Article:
JDVlok_Eprints_20190429.pdf (7.33 MB)
Temperature reconstruction methods
reportposted on 2023-05-28, 01:16 authored by Vlok, JD
The surface air temperature of Earth is historically measured at a collection of individual weather stations. Deriving regional averages and long-term trends from these point sources require sophisticated mathematical analysis and algorithm development. To understand historical temperature, non-climatic artefacts written into the record must first be identified and removed. These artefacts include everything not attributable to the true climate, including changes in the environment surrounding weather stations, and changes in measuring methods and instrumentation. Data quality also varies and in some cases temperature measurements are missing or incorrect. The historical temperature record must hence be reconstructed from a collection of individual time series. Reconstruction involves quality control to remove suspicious data, infilling to recover missing data, and spatial interpolation to estimate temperature series for locations where no measurements were ever taken. From the reconstructed record, averages and trends can be determined for individual locations and larger regions. This report describes temperature measurement and reconstruction with a focus on Australia over 1910 to 2018. The official homogenised reconstruction of the Bureau of Meteorology is considered, and two alternative methods are presented with some comparisons. The alternative methods include nearest-neighbour infilling and an approach based on artificial neural networks. An overview of existing spatial interpolation techniques is also given, aiming to identify suitable benchmarks for evaluating alternative reconstruction techniques. The nearest-neighbour technique was used to infill all raw monthly mean temperature data available for Australia. Average anomalies were calculated from the infilled record, which show a good match with the official reconstruction of the Bureau, especially for an area where stations are distributed approximately uniformly. The neural network method is illustrated conceptually in this report, with results indicating improved performance compared with existing benchmark methods, when using the technique to estimate temperature data for unsampled locations. Further development of the neural network method is required to improve performance and to estimate trends and averages of larger regions.'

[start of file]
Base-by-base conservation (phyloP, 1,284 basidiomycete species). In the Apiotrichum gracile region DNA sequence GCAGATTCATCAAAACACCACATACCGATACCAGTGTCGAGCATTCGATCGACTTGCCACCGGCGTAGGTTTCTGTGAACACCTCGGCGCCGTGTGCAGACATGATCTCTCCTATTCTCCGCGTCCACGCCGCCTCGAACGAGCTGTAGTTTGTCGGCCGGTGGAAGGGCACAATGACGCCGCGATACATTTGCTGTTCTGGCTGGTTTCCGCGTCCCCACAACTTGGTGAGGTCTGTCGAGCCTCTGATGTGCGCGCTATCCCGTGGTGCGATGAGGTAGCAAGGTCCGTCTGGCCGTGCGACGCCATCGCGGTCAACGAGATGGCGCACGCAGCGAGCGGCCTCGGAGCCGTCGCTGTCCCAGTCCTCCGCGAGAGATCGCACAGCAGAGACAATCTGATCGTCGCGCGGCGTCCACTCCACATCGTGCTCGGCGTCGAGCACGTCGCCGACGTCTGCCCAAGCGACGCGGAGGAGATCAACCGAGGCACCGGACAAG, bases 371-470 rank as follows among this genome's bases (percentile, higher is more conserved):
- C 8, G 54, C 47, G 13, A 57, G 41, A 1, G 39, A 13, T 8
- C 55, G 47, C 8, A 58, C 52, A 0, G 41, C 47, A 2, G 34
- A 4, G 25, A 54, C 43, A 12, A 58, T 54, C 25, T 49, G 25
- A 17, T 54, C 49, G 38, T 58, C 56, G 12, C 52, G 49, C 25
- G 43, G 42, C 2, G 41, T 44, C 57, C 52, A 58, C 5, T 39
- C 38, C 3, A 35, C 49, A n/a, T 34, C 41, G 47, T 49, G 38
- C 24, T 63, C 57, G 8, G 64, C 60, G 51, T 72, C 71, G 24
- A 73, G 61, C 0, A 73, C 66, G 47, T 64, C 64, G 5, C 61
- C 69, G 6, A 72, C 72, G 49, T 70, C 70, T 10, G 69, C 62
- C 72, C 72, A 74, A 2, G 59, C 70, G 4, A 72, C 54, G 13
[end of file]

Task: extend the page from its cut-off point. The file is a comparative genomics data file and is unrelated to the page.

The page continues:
PublisherUniversity of Tasmania
Place of publicationHobart, Tasmania
Rights statementCopyright 2019 University of Tasmania